Nine federal agencies have issued proposed rules to clarify some aspects of social service partnerships with religious institutions.
In proposed rules posted to the Federal Register Aug. 5, the agencies seek to clarify the boundary lines between religious activities and tax-dollar-supported activities of faith-based organizations that contract with the federal government.
Writing in a blog for her office's website, Melissa Rogers, director of the White House Office of Faith-based and Neighborhood Partnerships, gave some examples of situations that the advisory council had asked to be clarified.
Among the points the rules make, Rogers wrote: "Organizations offering explicitly religious activities may not subsidize those activities with direct federal financial assistance and must separate such activities in time or location from programs supported with direct federal financial assistance.
"For example, if a faith-based provider offers a Bible study as well as a federally supported job training program, the Bible study must be privately funded and separated in time or location from the job training program," Rogers wrote.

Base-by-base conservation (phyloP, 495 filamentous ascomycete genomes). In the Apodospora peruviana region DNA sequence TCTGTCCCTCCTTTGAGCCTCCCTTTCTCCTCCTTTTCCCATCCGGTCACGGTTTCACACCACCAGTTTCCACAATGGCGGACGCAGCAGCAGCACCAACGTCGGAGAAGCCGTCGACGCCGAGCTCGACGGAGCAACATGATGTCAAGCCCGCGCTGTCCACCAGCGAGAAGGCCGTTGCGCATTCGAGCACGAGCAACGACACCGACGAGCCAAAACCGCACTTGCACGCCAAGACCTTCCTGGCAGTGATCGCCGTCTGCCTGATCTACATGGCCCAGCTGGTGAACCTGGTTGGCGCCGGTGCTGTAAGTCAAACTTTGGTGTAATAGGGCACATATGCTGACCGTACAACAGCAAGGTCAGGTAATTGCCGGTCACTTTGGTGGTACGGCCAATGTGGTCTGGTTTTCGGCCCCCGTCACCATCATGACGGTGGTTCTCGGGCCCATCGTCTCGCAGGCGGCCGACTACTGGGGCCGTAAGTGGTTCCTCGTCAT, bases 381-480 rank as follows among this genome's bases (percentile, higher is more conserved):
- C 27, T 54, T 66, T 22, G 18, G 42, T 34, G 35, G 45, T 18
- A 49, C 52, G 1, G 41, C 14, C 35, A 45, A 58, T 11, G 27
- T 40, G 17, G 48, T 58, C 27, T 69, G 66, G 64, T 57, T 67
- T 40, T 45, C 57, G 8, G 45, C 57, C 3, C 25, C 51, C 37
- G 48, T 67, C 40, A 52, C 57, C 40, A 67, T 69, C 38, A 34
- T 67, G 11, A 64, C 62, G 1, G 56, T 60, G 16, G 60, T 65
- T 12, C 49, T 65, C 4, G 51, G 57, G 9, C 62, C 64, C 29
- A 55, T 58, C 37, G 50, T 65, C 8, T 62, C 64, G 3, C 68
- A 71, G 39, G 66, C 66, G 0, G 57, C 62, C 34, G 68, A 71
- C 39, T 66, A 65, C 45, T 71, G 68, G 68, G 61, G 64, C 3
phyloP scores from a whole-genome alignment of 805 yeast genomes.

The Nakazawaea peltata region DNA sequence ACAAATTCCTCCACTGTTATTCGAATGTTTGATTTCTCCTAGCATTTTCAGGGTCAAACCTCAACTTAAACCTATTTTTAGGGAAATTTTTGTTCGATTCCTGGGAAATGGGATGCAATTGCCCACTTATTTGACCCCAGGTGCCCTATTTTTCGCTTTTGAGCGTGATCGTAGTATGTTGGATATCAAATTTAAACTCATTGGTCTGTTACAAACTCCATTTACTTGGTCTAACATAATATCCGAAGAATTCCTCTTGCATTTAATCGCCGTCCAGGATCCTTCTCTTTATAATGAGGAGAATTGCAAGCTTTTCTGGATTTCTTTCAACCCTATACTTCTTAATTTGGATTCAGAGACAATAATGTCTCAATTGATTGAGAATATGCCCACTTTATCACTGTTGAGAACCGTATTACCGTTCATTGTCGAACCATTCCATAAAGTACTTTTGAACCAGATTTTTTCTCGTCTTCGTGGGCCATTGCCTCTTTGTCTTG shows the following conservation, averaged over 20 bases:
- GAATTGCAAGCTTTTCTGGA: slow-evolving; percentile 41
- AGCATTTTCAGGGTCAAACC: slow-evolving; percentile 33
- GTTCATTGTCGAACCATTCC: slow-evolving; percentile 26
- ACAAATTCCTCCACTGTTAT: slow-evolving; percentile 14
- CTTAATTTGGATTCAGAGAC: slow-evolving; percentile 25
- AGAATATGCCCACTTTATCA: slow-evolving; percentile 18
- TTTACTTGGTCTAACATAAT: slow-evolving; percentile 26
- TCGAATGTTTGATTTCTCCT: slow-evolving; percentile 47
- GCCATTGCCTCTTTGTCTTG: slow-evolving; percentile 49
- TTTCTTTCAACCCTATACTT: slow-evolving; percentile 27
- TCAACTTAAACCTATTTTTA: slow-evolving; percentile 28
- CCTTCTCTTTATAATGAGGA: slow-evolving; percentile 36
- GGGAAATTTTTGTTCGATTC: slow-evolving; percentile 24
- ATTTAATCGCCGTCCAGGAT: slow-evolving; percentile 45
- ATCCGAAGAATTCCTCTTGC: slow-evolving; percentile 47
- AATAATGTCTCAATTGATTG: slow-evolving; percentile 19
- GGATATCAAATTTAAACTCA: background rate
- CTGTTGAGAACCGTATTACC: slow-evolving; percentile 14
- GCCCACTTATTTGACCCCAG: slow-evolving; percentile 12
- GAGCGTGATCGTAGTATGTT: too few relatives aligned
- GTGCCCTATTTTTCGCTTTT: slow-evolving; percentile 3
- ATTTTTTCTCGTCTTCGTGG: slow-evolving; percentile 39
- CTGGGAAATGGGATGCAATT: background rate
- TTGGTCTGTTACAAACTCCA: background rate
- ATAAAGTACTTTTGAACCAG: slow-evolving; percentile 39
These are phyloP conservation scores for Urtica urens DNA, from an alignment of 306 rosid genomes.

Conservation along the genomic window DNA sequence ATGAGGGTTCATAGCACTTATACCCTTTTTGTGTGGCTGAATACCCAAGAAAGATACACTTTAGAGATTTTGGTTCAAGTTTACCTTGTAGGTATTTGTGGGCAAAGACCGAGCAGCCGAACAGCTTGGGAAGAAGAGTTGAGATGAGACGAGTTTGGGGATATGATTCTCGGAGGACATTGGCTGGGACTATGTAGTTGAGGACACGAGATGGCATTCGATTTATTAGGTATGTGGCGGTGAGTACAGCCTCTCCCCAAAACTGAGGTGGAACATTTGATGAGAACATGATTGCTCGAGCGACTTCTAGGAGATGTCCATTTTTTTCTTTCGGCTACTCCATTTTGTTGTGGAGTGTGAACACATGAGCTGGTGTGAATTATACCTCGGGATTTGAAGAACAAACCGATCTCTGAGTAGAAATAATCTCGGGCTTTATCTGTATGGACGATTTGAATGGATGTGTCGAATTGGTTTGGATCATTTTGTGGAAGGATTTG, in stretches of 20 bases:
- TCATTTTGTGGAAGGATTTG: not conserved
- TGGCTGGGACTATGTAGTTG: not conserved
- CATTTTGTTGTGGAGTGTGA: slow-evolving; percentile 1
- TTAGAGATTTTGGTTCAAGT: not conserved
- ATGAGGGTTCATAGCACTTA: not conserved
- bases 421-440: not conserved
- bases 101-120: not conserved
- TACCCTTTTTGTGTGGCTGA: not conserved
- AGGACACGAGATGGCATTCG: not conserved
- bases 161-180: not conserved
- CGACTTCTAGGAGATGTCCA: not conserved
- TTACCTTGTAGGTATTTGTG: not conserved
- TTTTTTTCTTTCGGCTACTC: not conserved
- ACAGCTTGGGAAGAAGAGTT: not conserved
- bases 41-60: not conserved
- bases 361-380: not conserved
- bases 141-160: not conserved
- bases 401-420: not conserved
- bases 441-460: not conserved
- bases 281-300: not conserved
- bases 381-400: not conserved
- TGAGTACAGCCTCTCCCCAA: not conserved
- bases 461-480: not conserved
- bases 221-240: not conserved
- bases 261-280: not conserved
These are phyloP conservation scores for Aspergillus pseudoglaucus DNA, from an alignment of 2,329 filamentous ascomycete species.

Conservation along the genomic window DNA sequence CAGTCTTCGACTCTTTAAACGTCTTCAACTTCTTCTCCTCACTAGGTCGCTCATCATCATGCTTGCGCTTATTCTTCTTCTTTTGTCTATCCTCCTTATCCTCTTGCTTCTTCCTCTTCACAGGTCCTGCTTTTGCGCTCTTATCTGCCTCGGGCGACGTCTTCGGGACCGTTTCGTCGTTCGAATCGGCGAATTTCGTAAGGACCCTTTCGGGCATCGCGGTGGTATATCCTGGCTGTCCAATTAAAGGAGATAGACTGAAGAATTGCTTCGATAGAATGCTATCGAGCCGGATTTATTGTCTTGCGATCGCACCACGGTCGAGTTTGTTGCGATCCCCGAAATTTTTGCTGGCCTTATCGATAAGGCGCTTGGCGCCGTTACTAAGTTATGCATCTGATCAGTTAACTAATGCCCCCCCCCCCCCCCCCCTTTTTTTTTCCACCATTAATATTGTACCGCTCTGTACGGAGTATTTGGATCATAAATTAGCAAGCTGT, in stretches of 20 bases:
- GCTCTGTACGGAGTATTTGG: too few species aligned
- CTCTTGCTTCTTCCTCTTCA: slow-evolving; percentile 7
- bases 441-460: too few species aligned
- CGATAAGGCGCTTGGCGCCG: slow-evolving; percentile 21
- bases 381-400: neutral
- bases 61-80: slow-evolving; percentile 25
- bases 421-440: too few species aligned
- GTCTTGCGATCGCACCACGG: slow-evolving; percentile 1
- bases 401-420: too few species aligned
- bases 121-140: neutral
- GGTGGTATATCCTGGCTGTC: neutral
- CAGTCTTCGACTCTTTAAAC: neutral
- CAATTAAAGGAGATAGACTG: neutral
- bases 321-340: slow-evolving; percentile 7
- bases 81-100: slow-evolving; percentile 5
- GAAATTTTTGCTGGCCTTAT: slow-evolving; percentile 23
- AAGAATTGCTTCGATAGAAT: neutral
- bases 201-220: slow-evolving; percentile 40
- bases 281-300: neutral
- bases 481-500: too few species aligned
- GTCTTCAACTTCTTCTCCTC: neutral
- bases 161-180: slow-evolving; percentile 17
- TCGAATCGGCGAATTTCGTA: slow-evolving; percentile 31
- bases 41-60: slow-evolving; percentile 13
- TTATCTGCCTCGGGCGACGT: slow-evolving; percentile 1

She also noted that the new policies make clear "that beneficiaries may not be discriminated against on the basis of religion or religious belief or be required to participate in any religious activities." The rules also specify that people who receive services under such partnerships may request referrals to other providers if they object to the religious character of an organization that provides a service.
The revised rules were the result of recommendations of the Advisory Council for Faith-based and Neighborhood Partnerships. Prior to becoming director of the agency, Rogers chaired the council.
Rogers added that the rules also reiterate that religious providers may compete equally for government funds for service programs without sacrificing their religious identity. For instance, she said providers may use religious terms in their names, and can include religious references in their mission statements and organizational documents.
"These areas have been sources of confusion for some providers," she wrote.
The rules affect: the departments of Agriculture, Education, Health and Human Services, Homeland Security, Housing and Urban Development, Justice, Labor, and Veterans Affairs; and the U.S. Agency for International Development.
There is a 60-day comment period before the rules will be finalized.